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Director of Service-Learning
Office of Service-Learning
4200 54th Avenue South
St. Petersburg, FL 33711
Profiles in Service
Henry Guston Kemp Broege
Graduation Year: 2014
Minor: Political Science
What types of service/volunteer activities are/were you involved with at Eckerd?
I've done all sorts of social and environmental services while at Eckerd. I've done a coastal cleanup in which I pulled out a coke crate, a diver's knife and countless plastics bottles. I repainted the bird houses at Suncoast Seabird Sanctuary. I helped at a couple PARC fund raising events. I volunteered at an Islamic fair on 9/11 working at the ticket booth. While I was in Tanzania, I taught a young teacher the ins and outs of using a computer and utilizing the internet. While I was in Cambodia and Thailand I painted three schools and helped students with their reading exercises. Also, while in Cambodia, I gave blood for the first time, to a free children's hospital. I did landscaping maintenance at a horse ranch. I helped bag food at a food pantry for migrant workers. In Guyana, I worked at a farm distributing wheat to farmers, building fences, herding sheep, and doing maintenance at a zoo. In Ecuador, I harvested yuca and corn, carried long wood planks and tin roofing through kilometers of muddy, slippery jungle, and clearing brush. I also volunteer daily for my club, Coalition for Community Justice, offering GED tutoring to UNICO, and free luncheons for UNICO on a monthly basis.
In what ways did your service experience change you or cause a transformation in your thinking, values or degree/career choice?
It definitely gave me new perspectives on what kind of work people around the world are doing for their communities. I've always liked the idea of working for and helping out people without being concerned with whether or not you're getting paid. There are all sorts of tasks that need to be completed, supplies, resources, and food that is needed, while there's a bunch of people of all ages, with too much money and nothing to do. Let's put the two together and start tackling the world's biggest problems.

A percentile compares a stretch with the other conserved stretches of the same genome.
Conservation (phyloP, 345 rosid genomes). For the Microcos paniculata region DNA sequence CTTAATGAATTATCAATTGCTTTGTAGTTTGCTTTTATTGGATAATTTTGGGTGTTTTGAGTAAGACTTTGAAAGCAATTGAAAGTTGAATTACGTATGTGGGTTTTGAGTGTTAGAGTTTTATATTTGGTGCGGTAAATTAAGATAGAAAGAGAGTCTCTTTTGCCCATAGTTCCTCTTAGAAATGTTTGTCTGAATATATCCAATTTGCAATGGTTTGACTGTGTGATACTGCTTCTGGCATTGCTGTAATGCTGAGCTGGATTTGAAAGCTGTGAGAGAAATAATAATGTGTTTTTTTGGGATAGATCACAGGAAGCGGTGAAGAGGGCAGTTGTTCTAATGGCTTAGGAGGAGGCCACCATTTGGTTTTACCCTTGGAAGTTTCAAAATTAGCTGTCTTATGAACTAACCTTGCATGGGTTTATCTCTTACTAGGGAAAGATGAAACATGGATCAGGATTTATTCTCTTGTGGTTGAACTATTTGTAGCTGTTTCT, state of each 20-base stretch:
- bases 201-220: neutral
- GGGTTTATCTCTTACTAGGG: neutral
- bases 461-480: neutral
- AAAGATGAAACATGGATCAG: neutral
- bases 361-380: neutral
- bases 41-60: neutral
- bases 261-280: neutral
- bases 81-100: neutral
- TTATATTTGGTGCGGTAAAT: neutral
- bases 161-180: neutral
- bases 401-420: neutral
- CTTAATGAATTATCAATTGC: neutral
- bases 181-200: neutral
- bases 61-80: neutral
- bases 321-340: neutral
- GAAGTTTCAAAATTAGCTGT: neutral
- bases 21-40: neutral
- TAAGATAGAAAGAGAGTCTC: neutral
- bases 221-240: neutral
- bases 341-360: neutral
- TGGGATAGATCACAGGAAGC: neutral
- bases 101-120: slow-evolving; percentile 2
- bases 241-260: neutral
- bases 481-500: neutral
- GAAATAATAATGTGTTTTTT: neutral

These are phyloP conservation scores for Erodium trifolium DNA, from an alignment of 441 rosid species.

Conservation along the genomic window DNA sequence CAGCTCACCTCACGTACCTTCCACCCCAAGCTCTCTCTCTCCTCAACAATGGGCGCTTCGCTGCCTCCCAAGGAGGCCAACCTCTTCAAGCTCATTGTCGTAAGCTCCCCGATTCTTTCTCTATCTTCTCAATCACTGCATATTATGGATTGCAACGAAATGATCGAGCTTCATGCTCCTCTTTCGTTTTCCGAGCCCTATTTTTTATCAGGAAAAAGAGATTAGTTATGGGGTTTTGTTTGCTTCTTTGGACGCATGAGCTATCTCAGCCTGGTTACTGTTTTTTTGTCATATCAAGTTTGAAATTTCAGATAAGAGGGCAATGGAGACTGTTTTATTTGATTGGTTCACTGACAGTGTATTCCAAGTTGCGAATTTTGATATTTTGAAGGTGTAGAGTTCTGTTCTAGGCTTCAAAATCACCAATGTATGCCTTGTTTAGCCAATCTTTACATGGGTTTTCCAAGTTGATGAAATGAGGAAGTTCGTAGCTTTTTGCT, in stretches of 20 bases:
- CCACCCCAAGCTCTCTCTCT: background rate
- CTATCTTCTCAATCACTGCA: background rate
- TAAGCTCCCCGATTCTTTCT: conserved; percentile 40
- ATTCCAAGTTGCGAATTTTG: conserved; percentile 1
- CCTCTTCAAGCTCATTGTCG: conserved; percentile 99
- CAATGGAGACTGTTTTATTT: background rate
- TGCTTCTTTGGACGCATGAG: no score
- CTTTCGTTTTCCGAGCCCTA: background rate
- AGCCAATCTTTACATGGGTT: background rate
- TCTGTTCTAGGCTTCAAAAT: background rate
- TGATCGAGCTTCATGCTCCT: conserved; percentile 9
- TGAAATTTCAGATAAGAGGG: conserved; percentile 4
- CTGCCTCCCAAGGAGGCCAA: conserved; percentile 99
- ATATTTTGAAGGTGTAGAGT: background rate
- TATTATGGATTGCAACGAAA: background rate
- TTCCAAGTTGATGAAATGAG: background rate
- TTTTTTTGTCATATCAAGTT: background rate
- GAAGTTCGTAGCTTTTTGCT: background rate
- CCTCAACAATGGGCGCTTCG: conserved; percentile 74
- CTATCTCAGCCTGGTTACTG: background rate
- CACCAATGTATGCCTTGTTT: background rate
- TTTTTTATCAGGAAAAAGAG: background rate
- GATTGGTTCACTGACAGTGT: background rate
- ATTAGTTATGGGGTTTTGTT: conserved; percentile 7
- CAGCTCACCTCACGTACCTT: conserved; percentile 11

Please describe your most significant or important service experience while at Eckerd.
When I was in Tanzania my freshman year, me and the dozen other students in our group sat down with a dozen teachers in a computer lab and step by step taught them how to use computers, the internet, email, facebook, and also how to use all the microsoft office programs. The teacher I was working with wasn't much older than me, maybe a year or two, and he didn't even know how to turn on a computer, but after three days, he was making his own power points. In the end, after each teacher gave his own power point presentation, my teacher's was declared the best. I think it goes to show that if you can keep on encouraging people, be observant when it's clear they're struggling with something, and maintain an infinite amount of patience, you can teach anyone anything you know.
Service and justice are two topics that can generate stimulating thought and discussion. Describe a time, event or interaction that really engaged your thoughts on service and justice.
I think going to the School of Americas protest in Georgia my freshman year was what really shifted my social and political views to the far left. I learned, and later saw, what our country is doing to the civilians and the communities of the developing would, and the policies they are enforcing to pursue national interest, and it gave me a devastating realization what our government's goals are and how they operate. I started going to protests, became a leftist, and took up leadership of the Coalition of Community Justice.
What advice would you give to other current or entering Eckerd students about participating in service?
Do it cause you can. Do it cause you should. Chances are you're pretty well off, so it's about time you do something for those that aren't. Most important, do something for a cause you care about and have passion for, because this is where your energy is most effective.